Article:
I've been looking at the social software movement (see e.g. Many 2 Many) and in particular computer-mediated reputation systems (see e.g. Resnick et al's readable overview). These well-known examples of these include eBay's feeedback rating system, Amazon's seller rating system, and Slashdot's moderation system.
Anyway, this got me thinking about reputation in virtual worlds...
One would think that some means of coding the reputation of users would be of central importance to MMORPGs and social VWs. After all, you don't even know the most basic facts about the typist of the avatar you're interacting with: is she really female irl or just female presenting? Of course, there are a number of obvious examples: the UO pk flag, and red linking/tagging in TSO being the most obvious examples. Neither of these have been profoundly successful, at least as far as I read them (though I'm not trying to be dogmatic here, and would be interested if YMMV).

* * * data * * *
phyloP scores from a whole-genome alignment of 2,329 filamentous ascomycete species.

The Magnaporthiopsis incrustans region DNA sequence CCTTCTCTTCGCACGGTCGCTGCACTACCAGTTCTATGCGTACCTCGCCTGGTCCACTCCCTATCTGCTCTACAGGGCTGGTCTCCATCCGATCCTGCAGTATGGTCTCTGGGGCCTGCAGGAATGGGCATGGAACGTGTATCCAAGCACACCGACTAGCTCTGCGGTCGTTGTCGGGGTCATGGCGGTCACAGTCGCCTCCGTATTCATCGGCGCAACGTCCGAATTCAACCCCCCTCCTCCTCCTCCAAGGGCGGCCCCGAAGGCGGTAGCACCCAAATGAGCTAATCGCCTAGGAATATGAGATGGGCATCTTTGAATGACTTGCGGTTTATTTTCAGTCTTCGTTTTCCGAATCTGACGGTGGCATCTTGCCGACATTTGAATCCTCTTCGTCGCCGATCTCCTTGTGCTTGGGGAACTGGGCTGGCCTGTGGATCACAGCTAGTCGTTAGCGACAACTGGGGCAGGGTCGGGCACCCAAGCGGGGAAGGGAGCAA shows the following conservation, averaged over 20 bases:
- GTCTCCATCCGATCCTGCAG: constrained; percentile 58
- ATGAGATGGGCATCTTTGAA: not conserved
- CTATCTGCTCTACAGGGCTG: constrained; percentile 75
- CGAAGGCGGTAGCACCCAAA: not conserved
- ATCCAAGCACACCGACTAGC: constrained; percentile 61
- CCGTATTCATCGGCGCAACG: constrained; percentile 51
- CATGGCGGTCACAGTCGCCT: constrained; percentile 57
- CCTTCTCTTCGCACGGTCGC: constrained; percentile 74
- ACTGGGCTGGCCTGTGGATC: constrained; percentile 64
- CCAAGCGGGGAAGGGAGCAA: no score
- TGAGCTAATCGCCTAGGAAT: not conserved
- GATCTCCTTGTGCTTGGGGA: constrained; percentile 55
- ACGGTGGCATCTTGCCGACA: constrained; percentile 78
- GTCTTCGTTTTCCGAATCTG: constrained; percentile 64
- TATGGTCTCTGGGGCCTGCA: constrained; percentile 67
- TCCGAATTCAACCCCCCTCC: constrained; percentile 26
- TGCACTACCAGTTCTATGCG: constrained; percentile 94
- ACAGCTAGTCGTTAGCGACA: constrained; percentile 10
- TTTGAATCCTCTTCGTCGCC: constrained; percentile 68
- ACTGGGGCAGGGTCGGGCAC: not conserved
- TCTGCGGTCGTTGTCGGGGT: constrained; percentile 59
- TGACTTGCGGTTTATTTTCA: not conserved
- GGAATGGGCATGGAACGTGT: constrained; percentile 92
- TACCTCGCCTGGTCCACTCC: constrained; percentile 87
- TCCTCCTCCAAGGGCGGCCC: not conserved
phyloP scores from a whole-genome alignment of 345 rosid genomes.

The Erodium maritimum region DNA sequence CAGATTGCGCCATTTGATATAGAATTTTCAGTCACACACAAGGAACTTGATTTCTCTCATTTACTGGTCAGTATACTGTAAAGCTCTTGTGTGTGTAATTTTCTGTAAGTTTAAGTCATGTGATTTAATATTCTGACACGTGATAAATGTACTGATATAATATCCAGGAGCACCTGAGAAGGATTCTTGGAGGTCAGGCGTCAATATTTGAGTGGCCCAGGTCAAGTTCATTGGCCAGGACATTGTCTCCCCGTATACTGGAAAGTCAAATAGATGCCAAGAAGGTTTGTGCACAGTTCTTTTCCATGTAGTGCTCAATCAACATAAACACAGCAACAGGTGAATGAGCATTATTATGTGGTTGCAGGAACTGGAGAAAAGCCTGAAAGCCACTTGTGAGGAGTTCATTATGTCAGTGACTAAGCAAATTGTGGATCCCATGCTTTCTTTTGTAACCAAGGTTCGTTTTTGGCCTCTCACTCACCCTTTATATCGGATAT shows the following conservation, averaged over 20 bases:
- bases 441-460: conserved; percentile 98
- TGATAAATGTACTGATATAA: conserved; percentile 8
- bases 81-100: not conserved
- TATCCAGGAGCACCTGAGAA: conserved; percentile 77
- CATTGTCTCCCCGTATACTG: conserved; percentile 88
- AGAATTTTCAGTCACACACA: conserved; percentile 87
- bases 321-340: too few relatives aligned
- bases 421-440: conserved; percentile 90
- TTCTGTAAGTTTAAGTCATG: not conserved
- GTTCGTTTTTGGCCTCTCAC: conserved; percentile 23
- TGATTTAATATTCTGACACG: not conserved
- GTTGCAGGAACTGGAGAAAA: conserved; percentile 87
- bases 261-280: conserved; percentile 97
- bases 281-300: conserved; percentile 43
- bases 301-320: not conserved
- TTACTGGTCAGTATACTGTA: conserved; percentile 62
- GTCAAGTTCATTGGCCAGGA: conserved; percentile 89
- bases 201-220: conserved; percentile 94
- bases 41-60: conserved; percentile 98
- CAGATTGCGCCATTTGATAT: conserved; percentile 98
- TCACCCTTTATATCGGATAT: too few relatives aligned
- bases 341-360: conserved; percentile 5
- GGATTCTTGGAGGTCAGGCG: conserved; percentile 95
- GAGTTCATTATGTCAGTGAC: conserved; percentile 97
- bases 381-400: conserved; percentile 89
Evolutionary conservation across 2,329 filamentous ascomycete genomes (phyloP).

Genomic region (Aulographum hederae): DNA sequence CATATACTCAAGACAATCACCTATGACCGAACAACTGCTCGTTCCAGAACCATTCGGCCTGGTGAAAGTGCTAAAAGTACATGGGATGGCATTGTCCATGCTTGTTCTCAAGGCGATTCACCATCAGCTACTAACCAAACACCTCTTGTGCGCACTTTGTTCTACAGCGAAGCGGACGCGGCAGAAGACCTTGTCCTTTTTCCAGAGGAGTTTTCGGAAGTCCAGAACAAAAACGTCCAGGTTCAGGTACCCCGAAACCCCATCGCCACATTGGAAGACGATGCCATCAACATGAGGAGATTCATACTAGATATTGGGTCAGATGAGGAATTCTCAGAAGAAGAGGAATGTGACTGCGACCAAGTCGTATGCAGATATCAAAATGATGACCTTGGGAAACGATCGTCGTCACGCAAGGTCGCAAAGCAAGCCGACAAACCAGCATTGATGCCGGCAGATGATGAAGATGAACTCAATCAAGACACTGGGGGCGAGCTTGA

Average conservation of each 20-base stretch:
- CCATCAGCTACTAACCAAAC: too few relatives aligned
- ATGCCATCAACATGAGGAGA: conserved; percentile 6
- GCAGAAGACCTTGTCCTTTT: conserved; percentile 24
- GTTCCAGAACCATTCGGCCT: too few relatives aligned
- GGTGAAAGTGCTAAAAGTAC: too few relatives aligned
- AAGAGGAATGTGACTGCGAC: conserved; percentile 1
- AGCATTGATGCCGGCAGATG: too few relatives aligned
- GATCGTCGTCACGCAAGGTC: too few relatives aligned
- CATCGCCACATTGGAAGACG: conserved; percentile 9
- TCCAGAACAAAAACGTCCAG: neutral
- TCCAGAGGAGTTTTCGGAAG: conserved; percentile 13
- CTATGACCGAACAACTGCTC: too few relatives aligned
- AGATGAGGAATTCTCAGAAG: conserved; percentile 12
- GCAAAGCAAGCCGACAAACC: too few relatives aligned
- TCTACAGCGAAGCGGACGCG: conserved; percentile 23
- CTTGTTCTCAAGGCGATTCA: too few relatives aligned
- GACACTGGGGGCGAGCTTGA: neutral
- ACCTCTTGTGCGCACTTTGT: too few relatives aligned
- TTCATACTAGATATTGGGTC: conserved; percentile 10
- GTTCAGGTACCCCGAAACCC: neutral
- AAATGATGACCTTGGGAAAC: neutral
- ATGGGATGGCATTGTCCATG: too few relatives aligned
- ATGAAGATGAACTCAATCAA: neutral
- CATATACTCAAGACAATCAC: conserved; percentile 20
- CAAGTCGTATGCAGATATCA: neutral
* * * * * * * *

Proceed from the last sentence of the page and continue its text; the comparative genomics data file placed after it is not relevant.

The one unequivocally successful reputation-signalling institution isn't software coded at all, it's human-coded. The guild. The guild not only enforces reputational cues within its members, but it also sends strong and enforceable signals to the outside world about the reputational capital of any individual member of that guild. And afaik, these institutions are basically user-created and not software mediated (though I recall vaguely that DAoC has built it into the gamedesign, and no doubt many other games I'm not familiar with have it too).
So, I'm interested in others' views of the nature of reputation in VWs/MMOGs. Software or Society? Success or Failure? Coke or Pepsi?